Posts Tagged ‘Side Dish’


TND – Not Like 10,000 Spoons When All You Need Is A Knife

June 27, 2013

baked chicken & sauce

In a stunning example of either unfortunate coincidence or blackest irony, in the same week the Supreme Court ruled that a key provision of the 1965 Civil Rights Voting Act was unconstitutional the reigning doyenne of Southern Cooking, Paula Deen, was dropped like a hot potato by just about everyone after a deposition revealed that she had used ‘the n-word’. Read the rest of this entry ?


TND – Pre & Post Anniversary Dinner

June 20, 2013

sliced chicken & jam

I’m a little behind on my posts – mostly because I’m struggling to figure out what I want to say about the unfolding Paula Deen debacle.  However, at the beginning of June we celebrated the 15th Anniversary of Dinner.  You can read all about it here.  This is what we had pre- and post- that Very Special Dinner. Read the rest of this entry ?


TND – Habemus Regem

May 1, 2013


On Tuesday, April 30, 2013 an era ended. After 33 years on the throne, her Majesty Queen Beatrix of the Netherlands stepped down in favor of her son, Crown Prince Willem Alexander. It was the end of her reign, and it also marked the end of 123 years of women at the helm of the Netherlands. Read the rest of this entry ?


TND – Cooking the Book, or Not

April 25, 2013

barley & leeks

In my experience, Celebrity/Name Chef cookbooks tend to come in three varieties.

The first is what I call the ‘It’s more about the lifestyle than the recipes’ variety. Much as I love Ina Garten, this is where I put most of her cook books. I basically want to be Ina Garten – I want her house, her garden, and especially her pantry – but I find her cook books are more about an aesthetic than they are about new and/or interesting recipes. I don’t know that anyone needs another recipe for butternut squash soup, or for chicken salad, or strawberry shortcake. The genius in her books is providing inspirational aspirational pretty pretty pictures of food and friends. I’d also class Nigella Lawson (who I also love) in this phylum of the cookbook world. Read the rest of this entry ?


TND – Not! Mardi Gras

April 10, 2013

Last Monday Google announced the beta release of GoogleNose*. I wish that it was live so that I could have shared with y’all how good my kitchen smelled last week. I kept walking back into the kitchen on Monday night to stand over the pot of simmering beans and just inhale deeply (okay, also to warm my hands up in front of the gas flame, because this is the winter that will not end, and it was cold). Read the rest of this entry ?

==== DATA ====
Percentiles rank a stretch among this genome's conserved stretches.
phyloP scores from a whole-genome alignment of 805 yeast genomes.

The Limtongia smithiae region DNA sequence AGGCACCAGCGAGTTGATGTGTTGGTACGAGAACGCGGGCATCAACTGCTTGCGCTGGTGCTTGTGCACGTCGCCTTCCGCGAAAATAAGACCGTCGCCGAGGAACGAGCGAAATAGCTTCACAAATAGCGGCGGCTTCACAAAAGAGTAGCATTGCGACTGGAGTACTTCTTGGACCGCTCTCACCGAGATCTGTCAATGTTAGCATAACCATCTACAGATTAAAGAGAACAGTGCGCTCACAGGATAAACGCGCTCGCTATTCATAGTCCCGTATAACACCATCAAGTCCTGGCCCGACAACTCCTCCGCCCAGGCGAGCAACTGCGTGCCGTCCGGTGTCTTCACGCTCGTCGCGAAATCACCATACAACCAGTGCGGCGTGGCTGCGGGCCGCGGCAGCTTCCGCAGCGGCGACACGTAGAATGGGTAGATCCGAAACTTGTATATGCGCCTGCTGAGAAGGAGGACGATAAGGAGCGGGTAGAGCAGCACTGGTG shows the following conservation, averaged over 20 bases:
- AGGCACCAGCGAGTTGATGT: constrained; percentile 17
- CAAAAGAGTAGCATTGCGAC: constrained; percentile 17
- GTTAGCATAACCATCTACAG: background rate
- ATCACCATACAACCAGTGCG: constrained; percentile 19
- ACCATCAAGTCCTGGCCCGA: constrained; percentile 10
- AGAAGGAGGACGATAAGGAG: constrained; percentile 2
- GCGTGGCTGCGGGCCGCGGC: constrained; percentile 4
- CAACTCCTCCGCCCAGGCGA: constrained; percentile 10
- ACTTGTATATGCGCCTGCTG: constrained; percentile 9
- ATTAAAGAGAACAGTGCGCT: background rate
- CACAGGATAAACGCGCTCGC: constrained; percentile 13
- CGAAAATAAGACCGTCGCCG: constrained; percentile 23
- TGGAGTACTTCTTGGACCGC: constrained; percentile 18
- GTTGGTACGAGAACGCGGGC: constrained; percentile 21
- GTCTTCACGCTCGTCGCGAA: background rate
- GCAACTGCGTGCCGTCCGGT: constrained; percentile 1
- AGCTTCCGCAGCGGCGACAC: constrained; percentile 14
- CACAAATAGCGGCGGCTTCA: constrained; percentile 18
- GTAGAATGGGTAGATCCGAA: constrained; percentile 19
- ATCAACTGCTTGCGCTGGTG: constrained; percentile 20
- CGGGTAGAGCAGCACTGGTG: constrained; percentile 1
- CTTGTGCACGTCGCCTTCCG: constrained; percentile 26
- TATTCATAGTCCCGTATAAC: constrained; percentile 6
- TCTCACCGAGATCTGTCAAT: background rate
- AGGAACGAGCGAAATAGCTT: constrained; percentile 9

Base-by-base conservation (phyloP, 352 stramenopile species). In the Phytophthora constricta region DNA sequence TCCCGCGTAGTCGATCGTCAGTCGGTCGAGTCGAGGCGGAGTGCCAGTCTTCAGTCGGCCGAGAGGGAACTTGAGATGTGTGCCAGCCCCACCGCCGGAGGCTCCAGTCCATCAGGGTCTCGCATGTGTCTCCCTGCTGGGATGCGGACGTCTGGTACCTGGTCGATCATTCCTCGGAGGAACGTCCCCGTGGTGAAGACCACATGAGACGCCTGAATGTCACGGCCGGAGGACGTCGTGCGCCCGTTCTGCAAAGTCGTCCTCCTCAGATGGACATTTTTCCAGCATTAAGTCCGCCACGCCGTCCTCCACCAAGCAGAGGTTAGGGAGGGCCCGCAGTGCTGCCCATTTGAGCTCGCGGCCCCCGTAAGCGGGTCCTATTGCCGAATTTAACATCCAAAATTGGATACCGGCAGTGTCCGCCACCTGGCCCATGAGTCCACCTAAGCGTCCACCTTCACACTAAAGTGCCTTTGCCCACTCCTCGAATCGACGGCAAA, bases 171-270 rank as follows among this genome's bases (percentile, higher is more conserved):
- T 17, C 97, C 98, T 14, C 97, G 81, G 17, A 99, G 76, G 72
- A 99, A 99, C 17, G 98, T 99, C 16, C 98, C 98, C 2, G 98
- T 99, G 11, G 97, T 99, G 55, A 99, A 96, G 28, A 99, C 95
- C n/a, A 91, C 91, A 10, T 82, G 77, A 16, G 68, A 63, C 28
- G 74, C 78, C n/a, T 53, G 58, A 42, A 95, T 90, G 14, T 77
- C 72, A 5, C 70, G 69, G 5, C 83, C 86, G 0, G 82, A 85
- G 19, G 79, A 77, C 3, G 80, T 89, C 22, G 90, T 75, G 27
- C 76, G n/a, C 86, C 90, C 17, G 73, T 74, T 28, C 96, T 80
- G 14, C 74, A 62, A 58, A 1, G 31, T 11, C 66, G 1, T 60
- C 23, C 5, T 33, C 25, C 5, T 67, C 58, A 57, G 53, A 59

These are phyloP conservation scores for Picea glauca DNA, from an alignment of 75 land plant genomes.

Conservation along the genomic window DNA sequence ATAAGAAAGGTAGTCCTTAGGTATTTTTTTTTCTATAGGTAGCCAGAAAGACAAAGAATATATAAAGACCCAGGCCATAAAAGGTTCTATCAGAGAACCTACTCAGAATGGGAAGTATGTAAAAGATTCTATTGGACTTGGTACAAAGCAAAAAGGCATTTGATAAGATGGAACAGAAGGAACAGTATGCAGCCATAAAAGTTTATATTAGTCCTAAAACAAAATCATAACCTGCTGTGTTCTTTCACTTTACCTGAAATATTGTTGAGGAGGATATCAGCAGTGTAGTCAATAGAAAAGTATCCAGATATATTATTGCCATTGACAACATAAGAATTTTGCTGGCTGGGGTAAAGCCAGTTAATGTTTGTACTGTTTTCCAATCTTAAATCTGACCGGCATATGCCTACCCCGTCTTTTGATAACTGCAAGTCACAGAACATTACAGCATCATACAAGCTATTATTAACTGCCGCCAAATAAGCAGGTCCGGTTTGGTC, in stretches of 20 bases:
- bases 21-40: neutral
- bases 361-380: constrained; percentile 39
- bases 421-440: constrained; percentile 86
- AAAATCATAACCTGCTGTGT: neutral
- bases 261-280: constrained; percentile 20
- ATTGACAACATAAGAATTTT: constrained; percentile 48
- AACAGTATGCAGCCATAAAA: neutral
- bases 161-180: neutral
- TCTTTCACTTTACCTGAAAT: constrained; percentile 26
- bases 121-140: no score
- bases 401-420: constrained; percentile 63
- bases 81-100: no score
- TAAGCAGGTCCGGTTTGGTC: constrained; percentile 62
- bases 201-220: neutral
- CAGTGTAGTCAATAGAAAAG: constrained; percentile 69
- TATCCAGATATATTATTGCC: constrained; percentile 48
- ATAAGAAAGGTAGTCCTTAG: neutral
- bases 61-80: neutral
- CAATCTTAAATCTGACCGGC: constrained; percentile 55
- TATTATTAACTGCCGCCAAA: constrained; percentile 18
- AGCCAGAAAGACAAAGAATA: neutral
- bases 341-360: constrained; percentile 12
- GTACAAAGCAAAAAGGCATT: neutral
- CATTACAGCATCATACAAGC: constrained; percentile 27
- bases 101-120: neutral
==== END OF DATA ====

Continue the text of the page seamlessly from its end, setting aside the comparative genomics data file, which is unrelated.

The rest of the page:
TND – Dinner February 12th = At least I taught her full Indian dinner

March 8, 2013

Dinner - February 12

Chana Masala – alternate version (i.e. kind of, but not really)
Saag with Roasted Butternut Squash
Roasted Cauliflower
Whole Wheat Naan – plain & peshwari
Pomegranate Raita
Sweet & Spicy Pickled Kumquats

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TND – Dinner February 5th = Minor Recipe Fail

March 8, 2013

Dinner - February 5

Baked Barley Risotto
Whole Roasted Onions
Green Beans

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TND – Dinner January 29th = Messy, but Yummy

March 8, 2013

Dinner - Janaury 29

Indonesian Chicken
Spiced Basmati Rice
Spiced Broccoli with Coconut
Fresh Pineapple Wedges

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TND – 2012 Food Resolution Recap (= 55% success)

January 25, 2013

sliced cabbage

Last year I made New Year’s Food Resolutions. So, how did I do? Read the rest of this entry ?


TND – Christmas in January

January 11, 2013

London 2

There’s a comment that Helene Hanff makes in one of her letters in 84 Charing Cross Road about visitors to England that has always stuck with me.

A newspaper man I know, who was stationed in London during the war, says tourists go to England with preconceived notions, so they always find exactly what they go looking for.  I told him I’d go looking for the England of English literature, and he said:
“Then it’s there.”
(Helene Hanff – 84 Charing Cross Road – letter April 10, 1950)

My parents lived in London for nearly seven years when they were first married, and their London is a combination of half-forgotten trivia like what color the Bakerloo Line is on the London Tube Map, memories of places they used to go when they were young and fancy-free (as opposed to now when they are more mature and fancy-free), and surprise at how much London has changed in the last forty something years.

My London is an amalgamation of landscapes read about in Jane Austen and Charles Dickens, regency romance novels, Victorian murder mysteries, and urban fantasy novels, jumbled up with images gleaned from BBC police procedurals, Doctor Who (which admittedly is mostly actually Cardiff dressed up as London), and sweeping BBC historical dramas. Read the rest of this entry ?